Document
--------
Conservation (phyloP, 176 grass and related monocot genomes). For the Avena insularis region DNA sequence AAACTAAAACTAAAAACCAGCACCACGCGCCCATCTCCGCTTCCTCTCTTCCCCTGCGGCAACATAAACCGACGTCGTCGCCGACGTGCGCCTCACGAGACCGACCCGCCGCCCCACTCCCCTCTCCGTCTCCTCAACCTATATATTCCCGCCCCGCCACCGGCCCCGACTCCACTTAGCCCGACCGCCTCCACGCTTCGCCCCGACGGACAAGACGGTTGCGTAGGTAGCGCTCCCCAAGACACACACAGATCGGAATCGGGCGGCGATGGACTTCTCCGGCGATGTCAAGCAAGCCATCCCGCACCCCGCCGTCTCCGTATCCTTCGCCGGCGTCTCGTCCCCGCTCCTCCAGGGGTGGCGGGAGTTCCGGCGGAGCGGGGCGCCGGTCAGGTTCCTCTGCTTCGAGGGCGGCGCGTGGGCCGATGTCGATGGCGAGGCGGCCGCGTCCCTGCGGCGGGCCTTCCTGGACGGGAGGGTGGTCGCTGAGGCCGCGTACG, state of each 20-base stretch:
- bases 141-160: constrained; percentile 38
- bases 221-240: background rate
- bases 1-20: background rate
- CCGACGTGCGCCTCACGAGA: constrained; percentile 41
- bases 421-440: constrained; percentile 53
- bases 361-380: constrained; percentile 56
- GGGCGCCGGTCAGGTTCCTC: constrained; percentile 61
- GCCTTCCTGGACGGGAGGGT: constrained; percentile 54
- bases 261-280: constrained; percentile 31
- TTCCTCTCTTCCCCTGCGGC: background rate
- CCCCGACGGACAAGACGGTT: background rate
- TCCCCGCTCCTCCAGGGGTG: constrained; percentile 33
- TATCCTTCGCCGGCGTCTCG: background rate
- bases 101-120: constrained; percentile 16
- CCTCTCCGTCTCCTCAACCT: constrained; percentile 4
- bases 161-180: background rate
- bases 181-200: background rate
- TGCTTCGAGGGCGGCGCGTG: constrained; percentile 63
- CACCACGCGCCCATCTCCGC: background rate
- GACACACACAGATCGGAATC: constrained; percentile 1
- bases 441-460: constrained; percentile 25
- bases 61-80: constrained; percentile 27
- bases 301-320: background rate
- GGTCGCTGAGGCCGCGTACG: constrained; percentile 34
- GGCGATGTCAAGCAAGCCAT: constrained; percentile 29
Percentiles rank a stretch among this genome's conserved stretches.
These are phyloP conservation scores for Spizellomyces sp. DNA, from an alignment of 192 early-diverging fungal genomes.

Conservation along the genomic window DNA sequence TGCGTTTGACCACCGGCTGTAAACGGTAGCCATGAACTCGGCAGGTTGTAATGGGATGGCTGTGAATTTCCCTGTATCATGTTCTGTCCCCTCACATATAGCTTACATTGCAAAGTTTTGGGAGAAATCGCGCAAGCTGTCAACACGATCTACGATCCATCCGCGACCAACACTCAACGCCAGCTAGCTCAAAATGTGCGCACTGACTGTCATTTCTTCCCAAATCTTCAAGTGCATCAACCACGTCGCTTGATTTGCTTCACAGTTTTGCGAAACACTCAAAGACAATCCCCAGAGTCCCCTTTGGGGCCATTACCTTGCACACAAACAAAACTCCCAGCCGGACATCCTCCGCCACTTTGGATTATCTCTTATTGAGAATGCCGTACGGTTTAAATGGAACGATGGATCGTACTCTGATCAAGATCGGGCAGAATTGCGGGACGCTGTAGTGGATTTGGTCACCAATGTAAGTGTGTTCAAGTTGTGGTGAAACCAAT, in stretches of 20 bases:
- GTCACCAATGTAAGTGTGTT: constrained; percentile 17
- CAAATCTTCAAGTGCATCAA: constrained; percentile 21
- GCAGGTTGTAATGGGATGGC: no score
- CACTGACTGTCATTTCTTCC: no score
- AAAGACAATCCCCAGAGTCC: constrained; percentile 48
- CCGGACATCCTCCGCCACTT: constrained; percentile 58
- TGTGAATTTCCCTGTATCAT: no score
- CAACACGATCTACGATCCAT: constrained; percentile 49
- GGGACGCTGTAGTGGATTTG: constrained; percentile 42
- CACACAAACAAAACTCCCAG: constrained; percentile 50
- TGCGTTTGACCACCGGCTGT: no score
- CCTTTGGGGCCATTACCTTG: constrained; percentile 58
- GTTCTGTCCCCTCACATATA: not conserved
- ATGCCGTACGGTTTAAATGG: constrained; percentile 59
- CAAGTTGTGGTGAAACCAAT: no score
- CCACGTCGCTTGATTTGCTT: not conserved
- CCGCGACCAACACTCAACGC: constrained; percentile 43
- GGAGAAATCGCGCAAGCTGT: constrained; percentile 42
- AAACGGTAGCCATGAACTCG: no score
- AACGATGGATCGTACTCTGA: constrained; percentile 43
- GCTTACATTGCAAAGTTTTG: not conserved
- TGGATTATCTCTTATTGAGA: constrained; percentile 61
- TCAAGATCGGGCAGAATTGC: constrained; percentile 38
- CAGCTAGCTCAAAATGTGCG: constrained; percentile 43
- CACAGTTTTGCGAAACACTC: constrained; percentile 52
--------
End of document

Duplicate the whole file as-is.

Conservation (phyloP, 176 grass and related monocot genomes). For the Avena insularis region DNA sequence AAACTAAAACTAAAAACCAGCACCACGCGCCCATCTCCGCTTCCTCTCTTCCCCTGCGGCAACATAAACCGACGTCGTCGCCGACGTGCGCCTCACGAGACCGACCCGCCGCCCCACTCCCCTCTCCGTCTCCTCAACCTATATATTCCCGCCCCGCCACCGGCCCCGACTCCACTTAGCCCGACCGCCTCCACGCTTCGCCCCGACGGACAAGACGGTTGCGTAGGTAGCGCTCCCCAAGACACACACAGATCGGAATCGGGCGGCGATGGACTTCTCCGGCGATGTCAAGCAAGCCATCCCGCACCCCGCCGTCTCCGTATCCTTCGCCGGCGTCTCGTCCCCGCTCCTCCAGGGGTGGCGGGAGTTCCGGCGGAGCGGGGCGCCGGTCAGGTTCCTCTGCTTCGAGGGCGGCGCGTGGGCCGATGTCGATGGCGAGGCGGCCGCGTCCCTGCGGCGGGCCTTCCTGGACGGGAGGGTGGTCGCTGAGGCCGCGTACG, state of each 20-base stretch:
- bases 141-160: constrained; percentile 38
- bases 221-240: background rate
- bases 1-20: background rate
- CCGACGTGCGCCTCACGAGA: constrained; percentile 41
- bases 421-440: constrained; percentile 53
- bases 361-380: constrained; percentile 56
- GGGCGCCGGTCAGGTTCCTC: constrained; percentile 61
- GCCTTCCTGGACGGGAGGGT: constrained; percentile 54
- bases 261-280: constrained; percentile 31
- TTCCTCTCTTCCCCTGCGGC: background rate
- CCCCGACGGACAAGACGGTT: background rate
- TCCCCGCTCCTCCAGGGGTG: constrained; percentile 33
- TATCCTTCGCCGGCGTCTCG: background rate
- bases 101-120: constrained; percentile 16
- CCTCTCCGTCTCCTCAACCT: constrained; percentile 4
- bases 161-180: background rate
- bases 181-200: background rate
- TGCTTCGAGGGCGGCGCGTG: constrained; percentile 63
- CACCACGCGCCCATCTCCGC: background rate
- GACACACACAGATCGGAATC: constrained; percentile 1
- bases 441-460: constrained; percentile 25
- bases 61-80: constrained; percentile 27
- bases 301-320: background rate
- GGTCGCTGAGGCCGCGTACG: constrained; percentile 34
- GGCGATGTCAAGCAAGCCAT: constrained; percentile 29
Percentiles rank a stretch among this genome's conserved stretches.
These are phyloP conservation scores for Spizellomyces sp. DNA, from an alignment of 192 early-diverging fungal genomes.

Conservation along the genomic window DNA sequence TGCGTTTGACCACCGGCTGTAAACGGTAGCCATGAACTCGGCAGGTTGTAATGGGATGGCTGTGAATTTCCCTGTATCATGTTCTGTCCCCTCACATATAGCTTACATTGCAAAGTTTTGGGAGAAATCGCGCAAGCTGTCAACACGATCTACGATCCATCCGCGACCAACACTCAACGCCAGCTAGCTCAAAATGTGCGCACTGACTGTCATTTCTTCCCAAATCTTCAAGTGCATCAACCACGTCGCTTGATTTGCTTCACAGTTTTGCGAAACACTCAAAGACAATCCCCAGAGTCCCCTTTGGGGCCATTACCTTGCACACAAACAAAACTCCCAGCCGGACATCCTCCGCCACTTTGGATTATCTCTTATTGAGAATGCCGTACGGTTTAAATGGAACGATGGATCGTACTCTGATCAAGATCGGGCAGAATTGCGGGACGCTGTAGTGGATTTGGTCACCAATGTAAGTGTGTTCAAGTTGTGGTGAAACCAAT, in stretches of 20 bases:
- GTCACCAATGTAAGTGTGTT: constrained; percentile 17
- CAAATCTTCAAGTGCATCAA: constrained; percentile 21
- GCAGGTTGTAATGGGATGGC: no score
- CACTGACTGTCATTTCTTCC: no score
- AAAGACAATCCCCAGAGTCC: constrained; percentile 48
- CCGGACATCCTCCGCCACTT: constrained; percentile 58
- TGTGAATTTCCCTGTATCAT: no score
- CAACACGATCTACGATCCAT: constrained; percentile 49
- GGGACGCTGTAGTGGATTTG: constrained; percentile 42
- CACACAAACAAAACTCCCAG: constrained; percentile 50
- TGCGTTTGACCACCGGCTGT: no score
- CCTTTGGGGCCATTACCTTG: constrained; percentile 58
- GTTCTGTCCCCTCACATATA: not conserved
- ATGCCGTACGGTTTAAATGG: constrained; percentile 59
- CAAGTTGTGGTGAAACCAAT: no score
- CCACGTCGCTTGATTTGCTT: not conserved
- CCGCGACCAACACTCAACGC: constrained; percentile 43
- GGAGAAATCGCGCAAGCTGT: constrained; percentile 42
- AAACGGTAGCCATGAACTCG: no score
- AACGATGGATCGTACTCTGA: constrained; percentile 43
- GCTTACATTGCAAAGTTTTG: not conserved
- TGGATTATCTCTTATTGAGA: constrained; percentile 61
- TCAAGATCGGGCAGAATTGC: constrained; percentile 38
- CAGCTAGCTCAAAATGTGCG: constrained; percentile 43
- CACAGTTTTGCGAAACACTC: constrained; percentile 52